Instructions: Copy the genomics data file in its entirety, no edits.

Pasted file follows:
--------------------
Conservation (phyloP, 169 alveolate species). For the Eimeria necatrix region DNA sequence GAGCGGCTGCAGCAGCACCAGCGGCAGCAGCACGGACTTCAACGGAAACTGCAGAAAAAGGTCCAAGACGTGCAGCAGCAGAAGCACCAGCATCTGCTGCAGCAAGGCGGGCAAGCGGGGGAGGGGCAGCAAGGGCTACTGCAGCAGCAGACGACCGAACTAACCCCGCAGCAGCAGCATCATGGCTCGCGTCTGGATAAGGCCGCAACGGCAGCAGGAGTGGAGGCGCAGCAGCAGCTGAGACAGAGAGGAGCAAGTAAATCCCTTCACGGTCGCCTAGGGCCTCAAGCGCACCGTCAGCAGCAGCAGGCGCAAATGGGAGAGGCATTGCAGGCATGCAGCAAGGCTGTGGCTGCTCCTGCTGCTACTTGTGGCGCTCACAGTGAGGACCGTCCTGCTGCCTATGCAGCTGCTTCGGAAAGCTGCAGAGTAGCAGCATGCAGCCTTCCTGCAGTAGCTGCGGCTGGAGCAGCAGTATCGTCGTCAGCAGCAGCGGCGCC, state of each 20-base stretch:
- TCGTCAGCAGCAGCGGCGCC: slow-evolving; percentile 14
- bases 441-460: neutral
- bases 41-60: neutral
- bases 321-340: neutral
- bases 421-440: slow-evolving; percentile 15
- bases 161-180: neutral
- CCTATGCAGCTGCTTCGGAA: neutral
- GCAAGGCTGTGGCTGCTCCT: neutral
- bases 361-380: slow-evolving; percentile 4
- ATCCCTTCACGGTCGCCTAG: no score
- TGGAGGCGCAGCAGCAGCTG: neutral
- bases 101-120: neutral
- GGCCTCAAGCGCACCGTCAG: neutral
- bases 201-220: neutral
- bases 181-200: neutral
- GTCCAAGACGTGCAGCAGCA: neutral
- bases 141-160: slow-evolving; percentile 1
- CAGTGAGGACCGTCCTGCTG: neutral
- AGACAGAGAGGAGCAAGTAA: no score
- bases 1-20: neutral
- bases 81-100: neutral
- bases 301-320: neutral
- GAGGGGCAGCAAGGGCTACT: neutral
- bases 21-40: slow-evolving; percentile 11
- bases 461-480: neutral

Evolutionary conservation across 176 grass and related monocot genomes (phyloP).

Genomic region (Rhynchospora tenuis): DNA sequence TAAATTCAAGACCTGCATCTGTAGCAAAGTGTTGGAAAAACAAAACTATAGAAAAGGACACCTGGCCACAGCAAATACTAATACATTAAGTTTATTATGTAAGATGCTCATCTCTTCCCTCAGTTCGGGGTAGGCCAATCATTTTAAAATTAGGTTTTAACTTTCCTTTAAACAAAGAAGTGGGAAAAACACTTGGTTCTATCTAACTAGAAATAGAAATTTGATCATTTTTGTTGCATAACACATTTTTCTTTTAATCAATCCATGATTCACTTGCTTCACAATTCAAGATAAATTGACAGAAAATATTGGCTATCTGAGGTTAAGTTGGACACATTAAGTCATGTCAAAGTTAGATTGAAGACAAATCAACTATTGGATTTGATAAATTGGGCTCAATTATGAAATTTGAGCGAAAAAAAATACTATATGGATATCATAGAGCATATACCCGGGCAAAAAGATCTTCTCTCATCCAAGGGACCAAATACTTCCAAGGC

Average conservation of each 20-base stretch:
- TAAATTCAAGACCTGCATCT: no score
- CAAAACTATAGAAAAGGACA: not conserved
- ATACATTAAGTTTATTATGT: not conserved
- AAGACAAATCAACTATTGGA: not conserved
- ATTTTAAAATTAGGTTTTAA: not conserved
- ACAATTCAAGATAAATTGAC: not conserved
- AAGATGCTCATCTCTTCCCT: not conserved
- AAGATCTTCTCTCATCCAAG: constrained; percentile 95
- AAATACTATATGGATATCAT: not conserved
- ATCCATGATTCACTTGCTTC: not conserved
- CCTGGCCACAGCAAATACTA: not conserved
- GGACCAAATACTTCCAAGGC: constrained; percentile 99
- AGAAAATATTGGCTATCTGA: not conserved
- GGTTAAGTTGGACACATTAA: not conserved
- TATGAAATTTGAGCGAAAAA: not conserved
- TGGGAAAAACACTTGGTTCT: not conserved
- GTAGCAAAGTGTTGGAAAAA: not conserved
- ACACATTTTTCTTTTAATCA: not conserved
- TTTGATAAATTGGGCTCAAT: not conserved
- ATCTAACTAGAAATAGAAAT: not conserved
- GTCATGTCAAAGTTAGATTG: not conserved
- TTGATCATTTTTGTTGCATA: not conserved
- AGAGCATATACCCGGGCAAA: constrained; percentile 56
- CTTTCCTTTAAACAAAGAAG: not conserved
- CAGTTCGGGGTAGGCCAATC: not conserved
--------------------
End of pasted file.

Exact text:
Conservation (phyloP, 169 alveolate species). For the Eimeria necatrix region DNA sequence GAGCGGCTGCAGCAGCACCAGCGGCAGCAGCACGGACTTCAACGGAAACTGCAGAAAAAGGTCCAAGACGTGCAGCAGCAGAAGCACCAGCATCTGCTGCAGCAAGGCGGGCAAGCGGGGGAGGGGCAGCAAGGGCTACTGCAGCAGCAGACGACCGAACTAACCCCGCAGCAGCAGCATCATGGCTCGCGTCTGGATAAGGCCGCAACGGCAGCAGGAGTGGAGGCGCAGCAGCAGCTGAGACAGAGAGGAGCAAGTAAATCCCTTCACGGTCGCCTAGGGCCTCAAGCGCACCGTCAGCAGCAGCAGGCGCAAATGGGAGAGGCATTGCAGGCATGCAGCAAGGCTGTGGCTGCTCCTGCTGCTACTTGTGGCGCTCACAGTGAGGACCGTCCTGCTGCCTATGCAGCTGCTTCGGAAAGCTGCAGAGTAGCAGCATGCAGCCTTCCTGCAGTAGCTGCGGCTGGAGCAGCAGTATCGTCGTCAGCAGCAGCGGCGCC, state of each 20-base stretch:
- TCGTCAGCAGCAGCGGCGCC: slow-evolving; percentile 14
- bases 441-460: neutral
- bases 41-60: neutral
- bases 321-340: neutral
- bases 421-440: slow-evolving; percentile 15
- bases 161-180: neutral
- CCTATGCAGCTGCTTCGGAA: neutral
- GCAAGGCTGTGGCTGCTCCT: neutral
- bases 361-380: slow-evolving; percentile 4
- ATCCCTTCACGGTCGCCTAG: no score
- TGGAGGCGCAGCAGCAGCTG: neutral
- bases 101-120: neutral
- GGCCTCAAGCGCACCGTCAG: neutral
- bases 201-220: neutral
- bases 181-200: neutral
- GTCCAAGACGTGCAGCAGCA: neutral
- bases 141-160: slow-evolving; percentile 1
- CAGTGAGGACCGTCCTGCTG: neutral
- AGACAGAGAGGAGCAAGTAA: no score
- bases 1-20: neutral
- bases 81-100: neutral
- bases 301-320: neutral
- GAGGGGCAGCAAGGGCTACT: neutral
- bases 21-40: slow-evolving; percentile 11
- bases 461-480: neutral

Evolutionary conservation across 176 grass and related monocot genomes (phyloP).

Genomic region (Rhynchospora tenuis): DNA sequence TAAATTCAAGACCTGCATCTGTAGCAAAGTGTTGGAAAAACAAAACTATAGAAAAGGACACCTGGCCACAGCAAATACTAATACATTAAGTTTATTATGTAAGATGCTCATCTCTTCCCTCAGTTCGGGGTAGGCCAATCATTTTAAAATTAGGTTTTAACTTTCCTTTAAACAAAGAAGTGGGAAAAACACTTGGTTCTATCTAACTAGAAATAGAAATTTGATCATTTTTGTTGCATAACACATTTTTCTTTTAATCAATCCATGATTCACTTGCTTCACAATTCAAGATAAATTGACAGAAAATATTGGCTATCTGAGGTTAAGTTGGACACATTAAGTCATGTCAAAGTTAGATTGAAGACAAATCAACTATTGGATTTGATAAATTGGGCTCAATTATGAAATTTGAGCGAAAAAAAATACTATATGGATATCATAGAGCATATACCCGGGCAAAAAGATCTTCTCTCATCCAAGGGACCAAATACTTCCAAGGC

Average conservation of each 20-base stretch:
- TAAATTCAAGACCTGCATCT: no score
- CAAAACTATAGAAAAGGACA: not conserved
- ATACATTAAGTTTATTATGT: not conserved
- AAGACAAATCAACTATTGGA: not conserved
- ATTTTAAAATTAGGTTTTAA: not conserved
- ACAATTCAAGATAAATTGAC: not conserved
- AAGATGCTCATCTCTTCCCT: not conserved
- AAGATCTTCTCTCATCCAAG: constrained; percentile 95
- AAATACTATATGGATATCAT: not conserved
- ATCCATGATTCACTTGCTTC: not conserved
- CCTGGCCACAGCAAATACTA: not conserved
- GGACCAAATACTTCCAAGGC: constrained; percentile 99
- AGAAAATATTGGCTATCTGA: not conserved
- GGTTAAGTTGGACACATTAA: not conserved
- TATGAAATTTGAGCGAAAAA: not conserved
- TGGGAAAAACACTTGGTTCT: not conserved
- GTAGCAAAGTGTTGGAAAAA: not conserved
- ACACATTTTTCTTTTAATCA: not conserved
- TTTGATAAATTGGGCTCAAT: not conserved
- ATCTAACTAGAAATAGAAAT: not conserved
- GTCATGTCAAAGTTAGATTG: not conserved
- TTGATCATTTTTGTTGCATA: not conserved
- AGAGCATATACCCGGGCAAA: constrained; percentile 56
- CTTTCCTTTAAACAAAGAAG: not conserved
- CAGTTCGGGGTAGGCCAATC: not conserved